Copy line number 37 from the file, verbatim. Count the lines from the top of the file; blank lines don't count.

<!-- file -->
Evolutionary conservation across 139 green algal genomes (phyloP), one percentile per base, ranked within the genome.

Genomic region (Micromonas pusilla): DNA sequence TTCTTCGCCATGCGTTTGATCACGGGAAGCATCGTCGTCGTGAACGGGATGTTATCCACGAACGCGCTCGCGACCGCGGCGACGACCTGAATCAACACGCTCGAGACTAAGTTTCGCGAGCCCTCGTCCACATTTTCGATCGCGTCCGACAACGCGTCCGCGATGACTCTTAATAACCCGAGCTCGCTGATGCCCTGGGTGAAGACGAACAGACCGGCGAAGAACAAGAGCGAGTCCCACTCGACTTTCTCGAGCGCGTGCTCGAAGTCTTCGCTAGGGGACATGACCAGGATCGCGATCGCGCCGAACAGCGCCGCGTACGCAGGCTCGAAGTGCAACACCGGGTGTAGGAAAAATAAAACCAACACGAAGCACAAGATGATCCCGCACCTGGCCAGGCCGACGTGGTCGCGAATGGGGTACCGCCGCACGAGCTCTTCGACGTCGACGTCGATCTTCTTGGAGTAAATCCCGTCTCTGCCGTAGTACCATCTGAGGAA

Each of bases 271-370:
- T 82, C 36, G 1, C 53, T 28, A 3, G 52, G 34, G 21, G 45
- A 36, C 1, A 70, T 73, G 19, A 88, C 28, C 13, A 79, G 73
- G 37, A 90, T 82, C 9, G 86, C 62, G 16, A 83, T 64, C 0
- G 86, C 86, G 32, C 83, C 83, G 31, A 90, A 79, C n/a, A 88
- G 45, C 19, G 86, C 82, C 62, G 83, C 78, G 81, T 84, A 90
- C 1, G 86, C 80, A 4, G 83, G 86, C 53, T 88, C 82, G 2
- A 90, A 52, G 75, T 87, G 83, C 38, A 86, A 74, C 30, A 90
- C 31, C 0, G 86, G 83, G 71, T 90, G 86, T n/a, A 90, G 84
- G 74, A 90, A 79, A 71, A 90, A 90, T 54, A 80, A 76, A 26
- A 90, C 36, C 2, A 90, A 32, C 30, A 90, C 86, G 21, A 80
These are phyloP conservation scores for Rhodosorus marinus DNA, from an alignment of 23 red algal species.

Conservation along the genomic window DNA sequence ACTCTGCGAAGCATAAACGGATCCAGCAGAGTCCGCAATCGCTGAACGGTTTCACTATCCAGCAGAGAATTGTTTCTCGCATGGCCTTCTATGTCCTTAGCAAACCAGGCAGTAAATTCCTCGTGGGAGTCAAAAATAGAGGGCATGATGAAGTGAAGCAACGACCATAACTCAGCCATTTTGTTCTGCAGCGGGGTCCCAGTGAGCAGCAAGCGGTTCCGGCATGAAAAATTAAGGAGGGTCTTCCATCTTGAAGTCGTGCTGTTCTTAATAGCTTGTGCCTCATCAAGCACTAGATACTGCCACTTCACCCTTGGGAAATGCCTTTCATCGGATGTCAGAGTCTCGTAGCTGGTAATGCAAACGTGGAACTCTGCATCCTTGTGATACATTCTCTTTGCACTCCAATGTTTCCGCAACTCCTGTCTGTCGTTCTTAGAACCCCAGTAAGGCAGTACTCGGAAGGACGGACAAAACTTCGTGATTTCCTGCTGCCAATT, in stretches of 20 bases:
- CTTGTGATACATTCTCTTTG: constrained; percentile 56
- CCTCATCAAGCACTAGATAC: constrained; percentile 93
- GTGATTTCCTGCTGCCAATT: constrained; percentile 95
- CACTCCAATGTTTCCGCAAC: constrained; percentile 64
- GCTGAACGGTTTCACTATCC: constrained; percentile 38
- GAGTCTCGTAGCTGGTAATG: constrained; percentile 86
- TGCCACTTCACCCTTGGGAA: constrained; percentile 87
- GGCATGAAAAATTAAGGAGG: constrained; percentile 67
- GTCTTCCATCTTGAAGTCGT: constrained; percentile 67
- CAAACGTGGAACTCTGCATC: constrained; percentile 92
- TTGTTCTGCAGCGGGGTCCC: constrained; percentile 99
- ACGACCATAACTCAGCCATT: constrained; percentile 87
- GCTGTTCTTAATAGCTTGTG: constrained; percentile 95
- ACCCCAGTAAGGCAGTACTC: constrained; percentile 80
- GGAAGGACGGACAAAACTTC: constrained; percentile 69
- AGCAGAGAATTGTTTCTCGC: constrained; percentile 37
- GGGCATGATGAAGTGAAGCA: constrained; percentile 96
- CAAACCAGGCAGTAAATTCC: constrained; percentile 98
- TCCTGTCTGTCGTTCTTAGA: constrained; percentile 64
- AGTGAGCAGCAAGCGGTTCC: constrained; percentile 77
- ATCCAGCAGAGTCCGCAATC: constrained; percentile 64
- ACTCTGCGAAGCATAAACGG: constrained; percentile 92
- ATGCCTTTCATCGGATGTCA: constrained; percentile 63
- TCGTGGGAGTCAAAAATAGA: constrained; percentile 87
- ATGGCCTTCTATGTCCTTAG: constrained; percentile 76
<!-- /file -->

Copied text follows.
- ACTCTGCGAAGCATAAACGG: constrained; percentile 92